A regular teeth-cleaning routine is essential for good oral health. Follow these tips and you can help keep teeth decay free:
- Commence toothbrushing with fluoride toothpaste as soon as the first primary (milk) tooth breaks through
- For children with ectodermal dysplasia, it is recommended to use a rice grain-sized amount of toothpaste containing fluoride (ideally minimum concentration of 1450ppm, this is shown on the back of toothpaste packaging) as soon as teeth erupt. Please visit https://www.nhs.uk/conditions/fluoride/ for more information regarding fluoride
- Brush at night before bed and at one other time during the day
- Don’t rinse the mouth out after brushing as this will wash the toothpaste fluoride away
- Only give milk or water to drink between meals
- Do not allow baby to sleep with a bottle of milk in the mouth
- Discontinue bottle use, moving to open or “sippy” cup around age 1
- Give three main meals and two snacks per day once established on solids
- Access primary dental care regularly.
Taking your child to the dentist
- NHS dental care for children up to the age of 18 is free
- Take your child to the dentist around the age of 6 months so they become familiar with the environment and get to know the dentist and the room
- The dentist can advise on how to prevent tooth decay and identify any oral health problems at an early stage
- Allow the dentist to look in your child’s mouth so they become used to this process
- Let your child sit on your lap in the dentist’s chair if they will be happier
- Make the trip fun, be positive, laugh with the dentist and be relaxed. This will stop your child worrying about future visits
- Dental check-ups should be every three to six months, according to your child’s needs
Fluoride varnish and fissure sealants
Fluoride varnish can be applied to both baby teeth and adult teeth. It involves painting a varnish on the surfaces of the teeth every 3 or 6 months to prevent decay. It works by strengthening tooth enamel, making it more resistant to decay, and can be useful to slow down decay if it is caught at the very earliest stages.
Fissure sealants can be used to protect vulnerable pits and grooves in primary/baby and permanent/adult teeth. These come in two types and your child’s dentist will help decide which is best for your child and their teeth. The sealant can last a long time but needs to be checked and repaired regularly to ensure it doesn’t break down.
So how do you put the dentures in?
For full upper dentures, put the top dentures in your mouth, place your thumb on the roof of the dentures, push up, suck and swallow, and this should create a suction.
The lower dentures are much easier and just need pushing down into place using two fingers on either side. However, they are held in place using facial muscles rather than suction which takes a little more practice. There may be complaints of a sore face, this is usually just the muscles aching as they adapt to the new denture and will pass after a couple of days. Dentures can rub on the gums and create sore areas (see next section).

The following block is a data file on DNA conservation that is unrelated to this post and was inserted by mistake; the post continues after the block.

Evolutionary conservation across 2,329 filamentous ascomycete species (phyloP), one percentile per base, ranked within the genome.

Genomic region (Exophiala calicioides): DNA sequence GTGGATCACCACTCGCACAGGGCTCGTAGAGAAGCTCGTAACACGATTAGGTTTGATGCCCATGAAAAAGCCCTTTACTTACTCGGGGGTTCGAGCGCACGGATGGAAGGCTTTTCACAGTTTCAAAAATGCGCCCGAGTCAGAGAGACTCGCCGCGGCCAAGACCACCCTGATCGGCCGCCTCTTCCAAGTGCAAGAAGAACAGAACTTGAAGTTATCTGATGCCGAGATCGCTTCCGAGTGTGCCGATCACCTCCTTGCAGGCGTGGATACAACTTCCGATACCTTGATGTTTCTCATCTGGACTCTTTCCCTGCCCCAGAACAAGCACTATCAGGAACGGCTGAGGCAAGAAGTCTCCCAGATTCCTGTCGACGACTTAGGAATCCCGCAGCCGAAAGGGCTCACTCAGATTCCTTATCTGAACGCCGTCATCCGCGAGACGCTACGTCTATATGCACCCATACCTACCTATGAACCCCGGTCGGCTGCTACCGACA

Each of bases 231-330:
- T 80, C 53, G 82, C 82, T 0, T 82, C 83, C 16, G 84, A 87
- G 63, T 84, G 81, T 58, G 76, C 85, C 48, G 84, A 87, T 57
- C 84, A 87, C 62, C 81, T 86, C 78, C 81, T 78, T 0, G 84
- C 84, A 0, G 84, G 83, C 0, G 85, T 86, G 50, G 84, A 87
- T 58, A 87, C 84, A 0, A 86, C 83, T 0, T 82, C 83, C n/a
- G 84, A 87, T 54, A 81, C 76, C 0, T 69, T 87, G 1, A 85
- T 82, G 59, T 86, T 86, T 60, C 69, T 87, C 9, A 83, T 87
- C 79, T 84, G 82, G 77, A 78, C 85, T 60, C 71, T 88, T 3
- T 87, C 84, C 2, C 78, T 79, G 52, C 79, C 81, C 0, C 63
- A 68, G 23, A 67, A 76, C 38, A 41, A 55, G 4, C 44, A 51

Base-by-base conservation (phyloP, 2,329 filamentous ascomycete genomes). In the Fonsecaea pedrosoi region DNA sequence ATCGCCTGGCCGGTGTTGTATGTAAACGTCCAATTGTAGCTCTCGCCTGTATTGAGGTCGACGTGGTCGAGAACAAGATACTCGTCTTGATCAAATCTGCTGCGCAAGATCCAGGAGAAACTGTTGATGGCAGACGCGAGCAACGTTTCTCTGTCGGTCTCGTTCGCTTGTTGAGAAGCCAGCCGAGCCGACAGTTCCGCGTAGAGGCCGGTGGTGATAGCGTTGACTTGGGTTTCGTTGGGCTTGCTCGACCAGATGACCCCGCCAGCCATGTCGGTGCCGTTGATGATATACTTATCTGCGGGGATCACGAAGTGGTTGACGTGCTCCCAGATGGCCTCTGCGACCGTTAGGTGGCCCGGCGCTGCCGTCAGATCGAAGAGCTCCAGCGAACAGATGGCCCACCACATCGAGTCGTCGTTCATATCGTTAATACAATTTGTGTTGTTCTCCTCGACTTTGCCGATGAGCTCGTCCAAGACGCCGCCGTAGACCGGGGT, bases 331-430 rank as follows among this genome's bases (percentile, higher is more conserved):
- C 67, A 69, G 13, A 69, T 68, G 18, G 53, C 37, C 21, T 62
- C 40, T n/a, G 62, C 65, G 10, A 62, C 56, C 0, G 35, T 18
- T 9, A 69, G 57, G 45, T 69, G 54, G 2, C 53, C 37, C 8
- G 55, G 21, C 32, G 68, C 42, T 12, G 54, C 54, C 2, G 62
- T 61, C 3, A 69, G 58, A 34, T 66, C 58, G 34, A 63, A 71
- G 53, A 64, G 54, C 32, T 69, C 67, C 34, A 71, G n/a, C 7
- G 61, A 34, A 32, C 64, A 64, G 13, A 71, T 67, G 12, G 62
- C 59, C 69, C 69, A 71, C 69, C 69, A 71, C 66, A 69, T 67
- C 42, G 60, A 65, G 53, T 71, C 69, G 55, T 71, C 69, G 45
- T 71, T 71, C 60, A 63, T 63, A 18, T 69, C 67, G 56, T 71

Where some teeth remain partial dentures may be used, and your dentist will explain how to insert and remove them.
Cleaning dentures regularly prevents debris accumulating on the surfaces which is unpleasant and can lead to gum infections and, if a partial denture is being used, decay in the remaining teeth. This is best done using a soft brush, warm water and washing up liquid or liquid soap for dishes or non-scented hand soap (not toothpaste), then keep them in a box with a little cold water overnight. If stains are troublesome then most chemists sell proprietary cleansers. You can buy colourful boxes to keep the dentures in – go to Easyfundraising and then Amazon and type in Orthodontic retainer box; they only cost about £3.00.
Remember to fill the sink with water when cleaning dentures in case you accidentally drop them as they can break.
Do not let dentures dry out or they will warp; similarly, do not put them in hot water or a microwave oven!
How do you get your child to wear the dentures?
A little bribery can help. Offer a little treat if your child can
- keep the dentures in for 15 minutes, then increase the time
- drink through a straw with the dentures in
- drink from a cup/glass with the dentures in
- eat something soft with the dentures in
Tell them you cannot understand what they’re saying without their teeth to encourage them to use the dentures.
Ask an adult, such as a grandparent who uses dentures, to talk and help your child throughout the process. They can help teach them. Also, the child will feel better with someone they know is also wearing them.
Don’t give in. It’s important to give the child a rest, but encourage them several times a day – they will soon forget they have them in!
Remember children grow, but dentures don’t. New sets are usually needed every one to three years, depending on how much they have grown. Don’t be afraid to make several trips to the dentist. They need to fit right!
New dentures may rub a little, it is important to listen to your child if they say they hurt; take them to the local dentist or back to the dental hospital straightaway to have the denture adjusted where it is rubbing. Please do not attempt modification at home! You are likely to need a minimum of three adjustments to get them to be comfortable.